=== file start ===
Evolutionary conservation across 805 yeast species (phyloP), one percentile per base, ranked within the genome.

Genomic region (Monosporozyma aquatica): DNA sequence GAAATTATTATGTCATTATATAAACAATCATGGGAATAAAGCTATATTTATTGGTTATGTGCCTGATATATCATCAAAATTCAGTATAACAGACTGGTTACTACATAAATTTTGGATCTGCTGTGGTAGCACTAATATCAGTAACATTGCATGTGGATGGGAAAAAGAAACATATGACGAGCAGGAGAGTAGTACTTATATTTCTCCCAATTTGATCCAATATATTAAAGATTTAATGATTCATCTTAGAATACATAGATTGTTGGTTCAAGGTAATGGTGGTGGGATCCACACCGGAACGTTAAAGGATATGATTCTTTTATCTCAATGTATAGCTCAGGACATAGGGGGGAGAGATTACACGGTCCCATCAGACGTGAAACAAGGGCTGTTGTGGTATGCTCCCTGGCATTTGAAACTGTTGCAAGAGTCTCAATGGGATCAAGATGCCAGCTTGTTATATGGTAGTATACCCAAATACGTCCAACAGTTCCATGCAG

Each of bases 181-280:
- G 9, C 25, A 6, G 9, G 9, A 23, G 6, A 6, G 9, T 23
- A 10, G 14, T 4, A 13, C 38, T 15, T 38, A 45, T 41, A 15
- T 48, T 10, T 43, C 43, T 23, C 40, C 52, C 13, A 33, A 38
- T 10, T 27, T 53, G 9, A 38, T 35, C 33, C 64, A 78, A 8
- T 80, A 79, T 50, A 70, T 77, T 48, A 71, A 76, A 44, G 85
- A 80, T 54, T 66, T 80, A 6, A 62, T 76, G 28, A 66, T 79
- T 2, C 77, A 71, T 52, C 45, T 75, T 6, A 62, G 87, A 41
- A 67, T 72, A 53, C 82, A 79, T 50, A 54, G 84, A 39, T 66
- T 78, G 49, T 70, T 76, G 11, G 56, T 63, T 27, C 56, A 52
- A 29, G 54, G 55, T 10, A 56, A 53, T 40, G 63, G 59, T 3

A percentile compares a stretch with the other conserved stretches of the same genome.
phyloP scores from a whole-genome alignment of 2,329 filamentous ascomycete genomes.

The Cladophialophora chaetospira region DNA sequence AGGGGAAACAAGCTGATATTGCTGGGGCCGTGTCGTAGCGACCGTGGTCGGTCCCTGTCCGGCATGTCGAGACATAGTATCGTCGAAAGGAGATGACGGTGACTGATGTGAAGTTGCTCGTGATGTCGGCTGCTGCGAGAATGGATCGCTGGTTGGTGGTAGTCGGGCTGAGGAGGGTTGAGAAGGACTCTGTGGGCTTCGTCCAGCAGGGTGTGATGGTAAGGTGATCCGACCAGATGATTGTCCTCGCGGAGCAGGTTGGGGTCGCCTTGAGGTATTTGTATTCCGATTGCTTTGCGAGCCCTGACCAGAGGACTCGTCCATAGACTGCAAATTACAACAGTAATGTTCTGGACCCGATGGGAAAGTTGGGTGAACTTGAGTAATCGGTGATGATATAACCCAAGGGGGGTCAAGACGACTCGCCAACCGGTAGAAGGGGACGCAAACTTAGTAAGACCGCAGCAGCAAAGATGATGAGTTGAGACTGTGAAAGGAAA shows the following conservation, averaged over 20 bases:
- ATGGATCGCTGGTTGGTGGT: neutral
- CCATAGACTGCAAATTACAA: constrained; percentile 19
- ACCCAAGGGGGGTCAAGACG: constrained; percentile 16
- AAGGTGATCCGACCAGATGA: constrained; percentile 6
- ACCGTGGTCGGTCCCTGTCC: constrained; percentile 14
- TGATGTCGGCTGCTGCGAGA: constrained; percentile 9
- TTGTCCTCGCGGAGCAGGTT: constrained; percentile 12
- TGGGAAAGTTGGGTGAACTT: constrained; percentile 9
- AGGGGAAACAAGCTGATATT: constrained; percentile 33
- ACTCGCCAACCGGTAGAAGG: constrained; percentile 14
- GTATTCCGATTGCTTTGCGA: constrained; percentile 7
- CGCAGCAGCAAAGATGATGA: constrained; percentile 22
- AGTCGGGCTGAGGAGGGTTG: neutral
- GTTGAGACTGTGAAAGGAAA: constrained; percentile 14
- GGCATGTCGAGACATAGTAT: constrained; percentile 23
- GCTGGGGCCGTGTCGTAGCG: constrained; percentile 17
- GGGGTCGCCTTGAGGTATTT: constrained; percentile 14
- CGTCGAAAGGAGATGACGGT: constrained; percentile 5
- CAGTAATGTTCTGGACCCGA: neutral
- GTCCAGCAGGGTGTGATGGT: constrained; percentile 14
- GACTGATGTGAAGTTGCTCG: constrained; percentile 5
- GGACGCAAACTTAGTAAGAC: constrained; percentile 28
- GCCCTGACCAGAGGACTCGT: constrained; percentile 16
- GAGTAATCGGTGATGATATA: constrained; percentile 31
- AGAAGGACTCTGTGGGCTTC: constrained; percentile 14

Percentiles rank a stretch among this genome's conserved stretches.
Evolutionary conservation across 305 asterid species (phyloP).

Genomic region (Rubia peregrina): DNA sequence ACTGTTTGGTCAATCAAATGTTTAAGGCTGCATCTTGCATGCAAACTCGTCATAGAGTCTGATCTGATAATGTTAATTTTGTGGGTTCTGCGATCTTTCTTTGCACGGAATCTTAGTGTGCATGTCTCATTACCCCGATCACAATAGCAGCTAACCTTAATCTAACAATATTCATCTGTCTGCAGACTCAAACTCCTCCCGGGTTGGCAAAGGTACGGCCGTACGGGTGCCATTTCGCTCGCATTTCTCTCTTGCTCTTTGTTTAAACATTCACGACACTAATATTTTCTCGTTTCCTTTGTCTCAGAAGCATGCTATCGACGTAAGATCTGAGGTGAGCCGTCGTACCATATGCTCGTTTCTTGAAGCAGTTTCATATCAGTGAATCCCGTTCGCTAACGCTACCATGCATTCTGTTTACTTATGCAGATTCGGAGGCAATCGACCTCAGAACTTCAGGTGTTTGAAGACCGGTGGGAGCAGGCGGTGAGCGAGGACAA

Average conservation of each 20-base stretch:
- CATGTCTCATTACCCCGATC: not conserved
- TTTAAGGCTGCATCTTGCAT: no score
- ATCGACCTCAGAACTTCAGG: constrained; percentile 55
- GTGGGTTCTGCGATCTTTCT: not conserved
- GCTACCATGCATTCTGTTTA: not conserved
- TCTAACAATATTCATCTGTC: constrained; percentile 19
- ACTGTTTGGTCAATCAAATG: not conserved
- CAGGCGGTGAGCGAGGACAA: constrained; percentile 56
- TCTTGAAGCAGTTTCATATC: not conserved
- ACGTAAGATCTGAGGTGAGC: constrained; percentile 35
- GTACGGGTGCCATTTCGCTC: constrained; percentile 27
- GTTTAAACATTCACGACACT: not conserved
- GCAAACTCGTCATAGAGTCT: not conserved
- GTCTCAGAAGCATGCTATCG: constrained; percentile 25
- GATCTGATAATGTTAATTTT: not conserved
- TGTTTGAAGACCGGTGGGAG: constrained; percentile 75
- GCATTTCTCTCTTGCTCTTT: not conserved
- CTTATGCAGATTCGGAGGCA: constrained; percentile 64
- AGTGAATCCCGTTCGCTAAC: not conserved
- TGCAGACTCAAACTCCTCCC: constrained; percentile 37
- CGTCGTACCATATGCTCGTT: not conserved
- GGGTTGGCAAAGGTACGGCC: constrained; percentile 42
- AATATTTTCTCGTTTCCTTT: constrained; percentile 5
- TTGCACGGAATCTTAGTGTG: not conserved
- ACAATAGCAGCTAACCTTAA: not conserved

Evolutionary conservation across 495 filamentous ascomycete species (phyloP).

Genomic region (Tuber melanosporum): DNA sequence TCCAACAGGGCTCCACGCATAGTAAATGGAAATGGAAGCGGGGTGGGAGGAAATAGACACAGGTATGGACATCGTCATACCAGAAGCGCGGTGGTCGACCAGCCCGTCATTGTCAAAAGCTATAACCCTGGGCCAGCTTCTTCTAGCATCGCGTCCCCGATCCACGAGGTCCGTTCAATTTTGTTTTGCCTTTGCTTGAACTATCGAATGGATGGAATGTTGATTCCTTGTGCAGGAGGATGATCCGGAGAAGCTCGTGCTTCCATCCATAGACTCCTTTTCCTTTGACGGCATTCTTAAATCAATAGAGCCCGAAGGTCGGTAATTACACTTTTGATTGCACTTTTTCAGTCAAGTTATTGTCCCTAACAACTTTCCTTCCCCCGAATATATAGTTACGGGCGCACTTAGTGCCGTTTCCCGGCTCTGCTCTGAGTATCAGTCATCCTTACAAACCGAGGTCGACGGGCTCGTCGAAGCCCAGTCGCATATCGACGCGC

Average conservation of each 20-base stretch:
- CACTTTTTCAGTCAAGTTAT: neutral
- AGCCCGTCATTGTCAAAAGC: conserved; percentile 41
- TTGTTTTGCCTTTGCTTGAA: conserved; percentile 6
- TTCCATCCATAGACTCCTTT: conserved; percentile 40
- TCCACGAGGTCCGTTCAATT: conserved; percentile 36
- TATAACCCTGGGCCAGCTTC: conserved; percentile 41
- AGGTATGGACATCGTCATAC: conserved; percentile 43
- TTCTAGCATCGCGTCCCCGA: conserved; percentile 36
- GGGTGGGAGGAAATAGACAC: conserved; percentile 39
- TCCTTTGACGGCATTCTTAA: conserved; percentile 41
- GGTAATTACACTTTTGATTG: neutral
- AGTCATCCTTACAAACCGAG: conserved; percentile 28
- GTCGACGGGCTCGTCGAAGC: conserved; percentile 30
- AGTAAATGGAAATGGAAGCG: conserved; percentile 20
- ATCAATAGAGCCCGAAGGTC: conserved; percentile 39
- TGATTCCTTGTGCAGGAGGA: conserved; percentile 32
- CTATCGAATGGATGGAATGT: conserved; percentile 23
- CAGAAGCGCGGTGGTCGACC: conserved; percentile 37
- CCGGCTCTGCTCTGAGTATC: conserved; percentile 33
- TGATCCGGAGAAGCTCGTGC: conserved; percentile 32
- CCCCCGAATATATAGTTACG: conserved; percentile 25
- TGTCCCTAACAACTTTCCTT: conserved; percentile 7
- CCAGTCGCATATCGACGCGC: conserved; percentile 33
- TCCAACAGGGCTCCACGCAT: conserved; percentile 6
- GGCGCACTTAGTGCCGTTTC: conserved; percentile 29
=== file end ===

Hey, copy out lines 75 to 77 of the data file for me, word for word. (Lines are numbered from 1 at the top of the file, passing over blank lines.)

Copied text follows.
- AGCCCGTCATTGTCAAAAGC: conserved; percentile 41
- TTGTTTTGCCTTTGCTTGAA: conserved; percentile 6
- TTCCATCCATAGACTCCTTT: conserved; percentile 40